Heading to deliver the Budget; Megan Woods, Grant Robertson and Prime Minister Chris Hipkins

What is most surprising about yesterday’s Budget is how apparently painless it was to find $4 billion in reprioritisation savings.

That begs the question as to whether a tougher approach might have found more.

But that might have meant cutting programs which Finance Minister Grant Robertson resolutely refuses to do.

Instead, he has picked all the low-hanging fiscal fruit.

In doing that, he has dared National to propose further cuts which would slice into the bones of the welfare state.

That Labour’s campaign chair Megan Woods walked alongside Robertson and Prime Minister Chris Hipkins for the usual Budget walk from the Beehive to the debating chamber for the reading of the document said it all.

The Budget is a vital, if low-key, plank for Labour’s re-election campaign.

And Woods revealed some of the political strategy when she was questioned in her capacity as Housing Minister about the future of the capital investment in Kainga Ora housing after 2025.

She said: “What happens after that, I think, will be something that will need a great deal of scrutiny of every party’s manifesto going into this general election.”

Labour will thrash this theme; that National will have to make deep cuts into the welfare state to afford its mooted tax cuts.


National almost immediately fell into the trap of looking hard-hearted with their Finance Spokesperson, Nicola Willis, promising to reverse a Budget move to abolish the $5 prescription fee.

But the immediate focus yesterday, certainly from the finance sector, almost immediately went on to the increases in Core Crown Expenses being proposed by the Government.

All up, the Government is now proposing to spend an extra $8.3 billion out to 2027 over what it was proposing back in December.

However, Robertson pointed out that the new operating spend of $4.8 billion was lower than the $5.9 billion in last year’s Budget.

That is set against a reduction forecast core Crown Tax Revenue to give a larger deficit with its attendant pressure on borrowing over the next three years.

But the real concern about the deficits and the borrowing will be the potential inflationary impact and how the Reserve Bank will react to that.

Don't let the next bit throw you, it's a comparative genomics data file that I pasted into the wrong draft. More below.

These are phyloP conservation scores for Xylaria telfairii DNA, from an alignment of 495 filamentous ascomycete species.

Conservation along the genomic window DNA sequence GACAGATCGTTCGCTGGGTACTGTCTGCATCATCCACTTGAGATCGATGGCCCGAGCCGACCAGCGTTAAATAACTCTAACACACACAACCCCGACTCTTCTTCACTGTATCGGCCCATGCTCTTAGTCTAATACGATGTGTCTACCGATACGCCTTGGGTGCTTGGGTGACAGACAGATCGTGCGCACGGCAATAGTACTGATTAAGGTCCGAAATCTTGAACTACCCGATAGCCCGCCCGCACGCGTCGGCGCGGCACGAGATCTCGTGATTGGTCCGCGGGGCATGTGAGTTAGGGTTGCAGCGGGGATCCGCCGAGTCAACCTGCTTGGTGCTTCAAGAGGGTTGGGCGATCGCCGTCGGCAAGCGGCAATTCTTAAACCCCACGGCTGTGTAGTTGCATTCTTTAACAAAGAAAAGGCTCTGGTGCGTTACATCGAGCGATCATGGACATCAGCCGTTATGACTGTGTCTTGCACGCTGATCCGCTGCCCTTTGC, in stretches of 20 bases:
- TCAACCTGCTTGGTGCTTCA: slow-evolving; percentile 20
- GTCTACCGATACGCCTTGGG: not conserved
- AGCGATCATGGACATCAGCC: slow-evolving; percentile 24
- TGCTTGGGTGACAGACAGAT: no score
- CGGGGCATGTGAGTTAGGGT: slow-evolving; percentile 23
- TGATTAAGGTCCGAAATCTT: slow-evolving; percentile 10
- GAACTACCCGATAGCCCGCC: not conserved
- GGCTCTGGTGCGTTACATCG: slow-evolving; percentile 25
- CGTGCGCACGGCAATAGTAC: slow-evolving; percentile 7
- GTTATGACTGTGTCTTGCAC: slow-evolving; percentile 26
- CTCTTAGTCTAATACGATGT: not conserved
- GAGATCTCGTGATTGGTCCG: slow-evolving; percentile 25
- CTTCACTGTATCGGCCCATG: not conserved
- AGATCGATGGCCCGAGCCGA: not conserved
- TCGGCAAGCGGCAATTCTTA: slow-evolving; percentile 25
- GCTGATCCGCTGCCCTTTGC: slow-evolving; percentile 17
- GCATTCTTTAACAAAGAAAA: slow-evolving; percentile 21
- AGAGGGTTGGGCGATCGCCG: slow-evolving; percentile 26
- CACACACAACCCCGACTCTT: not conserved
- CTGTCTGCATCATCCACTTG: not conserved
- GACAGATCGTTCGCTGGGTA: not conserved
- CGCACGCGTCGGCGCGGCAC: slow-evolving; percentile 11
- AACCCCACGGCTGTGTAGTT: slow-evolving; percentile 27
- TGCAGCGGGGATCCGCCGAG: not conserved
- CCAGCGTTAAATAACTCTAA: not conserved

The Westpac economics team said the Reserve Bank had long been highlighting the risk of a larger boost to spending.

“That risk has now materialised, supporting our view that the RBNZ will now likely be looking to move the OCR higher towards 6 per cent,” they said.

The ANZ said the Budget “certainly adds a touch more oomph to the demand pulse working against the broad macroeconomic slowdown the RBNZ is trying to engineer to tame inflation.”

All eyes will now be on the Reserve Bank’s Monetary Policy statement next Wednesday.

POLITIK Treasury Secretary Dr Caralee McLiesh at the media briefing

The Treasury, however, was optimistic that the impact of the higher spending and lower revenue might be moderate, albeit it warned that interest rates could stay higher for longer.

It now expects a more moderate slowdown in activity over the next 12 months.

It is picking growth to slow to 1.0% in the June 2024 year and average 2.7% thereafter.

Continued strength in tourism, stronger growth in net migration, rebuild activity associated with the North Island weather events and less contractionary fiscal policy would help to offset slowing demand in other parts of the economy.

“The net result is that, relative to the Half Year Update, the unemployment rate is forecast to peak lower, while interest rates are likely to stay higher for longer to manage inflationary pressure,” it said in the Budget Economic and Fiscal Update (BEFU).

“Inflation has already begun moderating, and the Treasury expects further moderation ahead, with inflation falling to 4.5% by the end of 2023 and dropping inside the Reserve Bank’s target band of 1-3% inflation by late-2024.”